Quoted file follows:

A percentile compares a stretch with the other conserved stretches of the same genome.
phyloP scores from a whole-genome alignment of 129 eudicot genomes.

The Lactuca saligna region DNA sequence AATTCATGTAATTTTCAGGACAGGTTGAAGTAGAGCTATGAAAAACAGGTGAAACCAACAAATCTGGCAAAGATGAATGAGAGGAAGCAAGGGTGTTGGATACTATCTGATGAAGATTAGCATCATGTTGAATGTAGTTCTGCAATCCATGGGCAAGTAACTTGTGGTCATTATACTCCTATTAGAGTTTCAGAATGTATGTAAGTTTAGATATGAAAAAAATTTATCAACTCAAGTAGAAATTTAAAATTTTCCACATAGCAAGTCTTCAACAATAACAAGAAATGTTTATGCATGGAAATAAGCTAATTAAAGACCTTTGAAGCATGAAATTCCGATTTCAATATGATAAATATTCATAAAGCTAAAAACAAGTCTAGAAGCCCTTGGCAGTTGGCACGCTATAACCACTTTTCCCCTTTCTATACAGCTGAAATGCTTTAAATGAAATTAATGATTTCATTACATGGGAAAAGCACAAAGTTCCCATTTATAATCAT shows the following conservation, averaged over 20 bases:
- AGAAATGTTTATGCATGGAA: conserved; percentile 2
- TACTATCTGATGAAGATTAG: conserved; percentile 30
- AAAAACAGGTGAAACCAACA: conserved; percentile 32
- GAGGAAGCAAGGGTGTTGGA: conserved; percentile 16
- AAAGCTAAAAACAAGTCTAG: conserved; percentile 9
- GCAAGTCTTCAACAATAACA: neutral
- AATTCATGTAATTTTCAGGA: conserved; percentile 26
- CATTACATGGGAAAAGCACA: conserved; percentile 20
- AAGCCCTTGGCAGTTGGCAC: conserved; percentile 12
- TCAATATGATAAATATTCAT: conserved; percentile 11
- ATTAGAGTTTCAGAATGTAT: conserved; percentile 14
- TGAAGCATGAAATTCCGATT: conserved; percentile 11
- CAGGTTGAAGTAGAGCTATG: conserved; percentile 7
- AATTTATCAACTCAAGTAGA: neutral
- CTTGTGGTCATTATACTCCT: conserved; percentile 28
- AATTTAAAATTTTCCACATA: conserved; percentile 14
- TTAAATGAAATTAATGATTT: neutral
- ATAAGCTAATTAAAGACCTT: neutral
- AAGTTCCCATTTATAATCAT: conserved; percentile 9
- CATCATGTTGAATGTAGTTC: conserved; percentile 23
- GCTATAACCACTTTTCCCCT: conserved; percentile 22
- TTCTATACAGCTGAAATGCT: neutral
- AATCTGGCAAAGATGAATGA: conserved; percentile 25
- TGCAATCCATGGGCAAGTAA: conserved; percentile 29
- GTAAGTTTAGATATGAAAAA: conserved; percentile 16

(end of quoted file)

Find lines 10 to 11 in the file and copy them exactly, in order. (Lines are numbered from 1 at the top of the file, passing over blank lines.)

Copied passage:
- AATTCATGTAATTTTCAGGA: conserved; percentile 26
- CATTACATGGGAAAAGCACA: conserved; percentile 20